getdirentries_args and other kernel syscall structures

Daniel Rudy dr2867 at
Wed Nov 23 17:32:09 GMT 2005

At about the time of 11/23/2005 3:23 AM, rookie stated the following:
> 2005/11/23, Daniel Rudy <dr2867 at>:
>>Ok, I'va got a little question here.  In the structure
>>getdirentries_args, there seems to be duplicated fields that I'm not
>>entirely sure what they do.  Here's the definition of a structure
>>verbatim from sys/sysproto.h:
>>struct getdirentries_args {
>>        char fd_l_[PADL_(int)]; int fd; char fd_r_[PADR_(int)];
>>        char buf_l_[PADL_(char *)]; char * buf; char buf_r_[PADR_(char *)];
>>        char count_l_[PADL_(u_int)]; u_int count; char
>>        char basep_l_[PADL_(long *)]; long * basep; char
>>basep_r_[PADR_(long *)];
>>Now my question is what does the l and r variables do?  It seems that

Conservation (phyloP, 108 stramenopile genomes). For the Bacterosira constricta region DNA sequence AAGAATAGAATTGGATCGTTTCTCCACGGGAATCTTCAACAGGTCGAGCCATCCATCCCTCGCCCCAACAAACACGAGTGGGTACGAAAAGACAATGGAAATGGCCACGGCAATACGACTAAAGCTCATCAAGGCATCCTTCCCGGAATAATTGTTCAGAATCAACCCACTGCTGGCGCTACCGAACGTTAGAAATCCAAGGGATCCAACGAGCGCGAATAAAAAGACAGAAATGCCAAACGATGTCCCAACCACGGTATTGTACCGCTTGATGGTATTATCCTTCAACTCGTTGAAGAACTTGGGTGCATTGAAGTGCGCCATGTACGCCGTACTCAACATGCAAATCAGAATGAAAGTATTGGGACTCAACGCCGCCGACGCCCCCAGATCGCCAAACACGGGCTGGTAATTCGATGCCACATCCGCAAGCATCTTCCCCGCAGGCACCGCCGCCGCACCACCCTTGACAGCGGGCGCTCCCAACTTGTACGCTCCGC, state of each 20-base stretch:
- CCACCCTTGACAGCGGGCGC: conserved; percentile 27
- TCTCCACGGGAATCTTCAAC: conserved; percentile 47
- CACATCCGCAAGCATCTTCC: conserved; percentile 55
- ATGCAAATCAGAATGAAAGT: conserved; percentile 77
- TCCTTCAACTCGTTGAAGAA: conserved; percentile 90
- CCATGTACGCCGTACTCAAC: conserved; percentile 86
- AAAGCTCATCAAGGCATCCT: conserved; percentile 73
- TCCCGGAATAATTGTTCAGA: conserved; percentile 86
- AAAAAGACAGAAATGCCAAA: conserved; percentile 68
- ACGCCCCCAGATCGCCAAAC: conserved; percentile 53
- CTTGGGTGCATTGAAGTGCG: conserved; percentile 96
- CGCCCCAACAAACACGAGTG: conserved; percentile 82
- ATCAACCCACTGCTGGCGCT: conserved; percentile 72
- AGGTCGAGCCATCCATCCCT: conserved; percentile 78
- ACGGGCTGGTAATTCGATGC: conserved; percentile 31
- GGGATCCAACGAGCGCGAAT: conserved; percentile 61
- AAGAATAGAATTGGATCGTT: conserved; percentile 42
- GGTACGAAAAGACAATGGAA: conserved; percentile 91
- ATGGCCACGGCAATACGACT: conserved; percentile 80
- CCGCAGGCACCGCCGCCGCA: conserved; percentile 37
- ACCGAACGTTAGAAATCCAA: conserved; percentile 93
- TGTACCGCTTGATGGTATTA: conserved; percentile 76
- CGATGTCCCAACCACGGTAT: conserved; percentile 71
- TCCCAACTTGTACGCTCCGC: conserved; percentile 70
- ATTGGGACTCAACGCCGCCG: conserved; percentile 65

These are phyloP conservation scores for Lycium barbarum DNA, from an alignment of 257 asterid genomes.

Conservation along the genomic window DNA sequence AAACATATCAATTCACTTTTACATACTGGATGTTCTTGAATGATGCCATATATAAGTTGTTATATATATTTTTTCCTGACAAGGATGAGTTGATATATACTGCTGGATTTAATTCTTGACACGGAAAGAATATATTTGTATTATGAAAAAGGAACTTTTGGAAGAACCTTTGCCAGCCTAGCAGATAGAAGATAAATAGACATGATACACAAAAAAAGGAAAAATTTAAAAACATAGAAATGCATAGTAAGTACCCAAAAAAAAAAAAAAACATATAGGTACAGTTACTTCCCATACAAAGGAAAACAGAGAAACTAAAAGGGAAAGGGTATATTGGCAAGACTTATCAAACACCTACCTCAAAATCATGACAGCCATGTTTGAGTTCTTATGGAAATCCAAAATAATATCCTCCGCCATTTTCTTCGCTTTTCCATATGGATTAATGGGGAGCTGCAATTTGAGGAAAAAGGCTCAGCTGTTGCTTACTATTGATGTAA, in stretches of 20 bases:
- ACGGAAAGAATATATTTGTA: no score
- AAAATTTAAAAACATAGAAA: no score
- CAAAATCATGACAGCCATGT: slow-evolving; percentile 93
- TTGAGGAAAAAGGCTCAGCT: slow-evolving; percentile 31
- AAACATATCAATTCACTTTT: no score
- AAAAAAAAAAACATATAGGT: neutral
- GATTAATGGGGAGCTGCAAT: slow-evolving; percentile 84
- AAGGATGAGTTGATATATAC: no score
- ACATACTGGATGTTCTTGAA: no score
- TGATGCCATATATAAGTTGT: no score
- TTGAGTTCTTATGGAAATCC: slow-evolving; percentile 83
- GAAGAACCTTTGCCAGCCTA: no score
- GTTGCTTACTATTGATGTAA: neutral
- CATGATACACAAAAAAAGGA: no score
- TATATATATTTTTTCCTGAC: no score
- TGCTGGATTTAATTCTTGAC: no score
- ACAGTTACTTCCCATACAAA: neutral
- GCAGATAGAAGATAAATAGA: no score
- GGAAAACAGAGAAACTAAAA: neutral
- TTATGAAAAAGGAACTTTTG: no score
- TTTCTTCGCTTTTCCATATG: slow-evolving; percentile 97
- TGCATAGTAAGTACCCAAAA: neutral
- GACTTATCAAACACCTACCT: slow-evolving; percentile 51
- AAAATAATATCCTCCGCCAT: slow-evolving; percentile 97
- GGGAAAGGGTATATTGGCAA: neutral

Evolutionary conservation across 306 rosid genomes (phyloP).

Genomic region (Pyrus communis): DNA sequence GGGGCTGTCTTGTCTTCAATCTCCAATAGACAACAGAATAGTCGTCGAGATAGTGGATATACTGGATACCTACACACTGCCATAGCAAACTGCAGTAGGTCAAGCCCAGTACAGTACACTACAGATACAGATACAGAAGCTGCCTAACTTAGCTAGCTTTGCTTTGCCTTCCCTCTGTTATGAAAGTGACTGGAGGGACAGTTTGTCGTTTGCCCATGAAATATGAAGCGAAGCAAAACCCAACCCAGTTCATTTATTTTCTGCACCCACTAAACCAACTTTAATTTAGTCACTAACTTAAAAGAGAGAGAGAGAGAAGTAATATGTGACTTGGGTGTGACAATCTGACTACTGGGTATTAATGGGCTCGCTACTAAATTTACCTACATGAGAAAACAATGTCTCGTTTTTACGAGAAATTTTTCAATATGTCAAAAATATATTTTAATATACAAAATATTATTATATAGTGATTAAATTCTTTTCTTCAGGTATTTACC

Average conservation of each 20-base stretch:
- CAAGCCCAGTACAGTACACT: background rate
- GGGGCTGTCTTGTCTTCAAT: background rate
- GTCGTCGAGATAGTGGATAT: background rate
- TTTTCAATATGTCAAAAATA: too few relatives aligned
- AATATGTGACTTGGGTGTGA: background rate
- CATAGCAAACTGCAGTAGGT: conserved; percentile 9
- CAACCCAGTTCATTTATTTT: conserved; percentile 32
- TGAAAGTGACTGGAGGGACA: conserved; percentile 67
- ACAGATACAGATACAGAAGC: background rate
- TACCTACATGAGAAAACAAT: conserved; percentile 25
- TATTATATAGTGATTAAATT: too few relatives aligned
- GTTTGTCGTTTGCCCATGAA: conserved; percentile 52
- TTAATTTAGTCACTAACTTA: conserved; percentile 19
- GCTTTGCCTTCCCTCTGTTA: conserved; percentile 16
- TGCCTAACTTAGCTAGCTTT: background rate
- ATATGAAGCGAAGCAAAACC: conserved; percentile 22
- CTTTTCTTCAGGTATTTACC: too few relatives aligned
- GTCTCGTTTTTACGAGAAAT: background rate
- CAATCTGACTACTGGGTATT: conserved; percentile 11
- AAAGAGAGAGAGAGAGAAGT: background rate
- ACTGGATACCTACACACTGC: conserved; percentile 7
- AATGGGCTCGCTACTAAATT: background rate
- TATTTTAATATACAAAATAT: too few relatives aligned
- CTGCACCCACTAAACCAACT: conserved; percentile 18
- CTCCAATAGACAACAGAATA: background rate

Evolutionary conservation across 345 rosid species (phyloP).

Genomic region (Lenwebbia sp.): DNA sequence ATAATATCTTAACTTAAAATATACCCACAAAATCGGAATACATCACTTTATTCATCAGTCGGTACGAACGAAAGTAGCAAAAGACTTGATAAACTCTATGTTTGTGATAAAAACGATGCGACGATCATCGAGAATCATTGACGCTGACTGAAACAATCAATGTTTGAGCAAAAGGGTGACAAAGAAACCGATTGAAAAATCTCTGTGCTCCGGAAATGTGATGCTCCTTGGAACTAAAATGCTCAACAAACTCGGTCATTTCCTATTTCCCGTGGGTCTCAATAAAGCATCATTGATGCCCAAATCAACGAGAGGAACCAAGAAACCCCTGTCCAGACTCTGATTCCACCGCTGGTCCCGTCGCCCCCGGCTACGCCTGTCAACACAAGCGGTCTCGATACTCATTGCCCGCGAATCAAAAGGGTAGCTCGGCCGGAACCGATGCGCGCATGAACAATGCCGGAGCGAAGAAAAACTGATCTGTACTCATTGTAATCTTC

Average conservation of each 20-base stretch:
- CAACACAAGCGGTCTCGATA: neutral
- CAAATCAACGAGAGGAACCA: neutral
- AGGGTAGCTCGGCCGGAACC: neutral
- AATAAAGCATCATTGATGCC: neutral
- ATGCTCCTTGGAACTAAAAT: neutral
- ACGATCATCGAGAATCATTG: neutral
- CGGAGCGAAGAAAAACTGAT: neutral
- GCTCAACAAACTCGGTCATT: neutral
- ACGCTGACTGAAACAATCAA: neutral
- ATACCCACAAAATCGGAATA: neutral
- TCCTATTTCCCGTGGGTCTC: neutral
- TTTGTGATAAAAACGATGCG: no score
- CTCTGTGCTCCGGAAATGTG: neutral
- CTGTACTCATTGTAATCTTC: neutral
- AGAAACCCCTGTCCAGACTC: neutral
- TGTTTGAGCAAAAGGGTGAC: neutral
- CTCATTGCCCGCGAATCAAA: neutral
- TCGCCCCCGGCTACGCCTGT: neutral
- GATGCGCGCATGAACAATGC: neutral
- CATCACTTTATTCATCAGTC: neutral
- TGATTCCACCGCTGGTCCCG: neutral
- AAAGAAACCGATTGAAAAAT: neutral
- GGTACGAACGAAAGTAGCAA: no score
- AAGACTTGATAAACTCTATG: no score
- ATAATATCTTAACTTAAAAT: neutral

>>they do something with padding the data based on the endian of the
>>machine?  I look through this header file, and I see all the structures
>>have similar constructs.  Is it something that can be safely ignored
> It just pads in the right way (according with endianism) the structure
> to the right word. For example, x86 gots sizeof(long *) == 4. If you
> want to have a syscall structure like that:
> struct example_sys
> {
>    char f;
>    short p;
>    int g;
> };
> it is misaligned. In order to get a proper padded structure (all 32
> bits entries) to speed-up accesses to the members, this little trick
> is used.
> Attilio
> --
> Peace can only be achieved by understanding - A. Einstein

Ah, a performance trick.  I get it now.  Thanks.

Daniel Rudy

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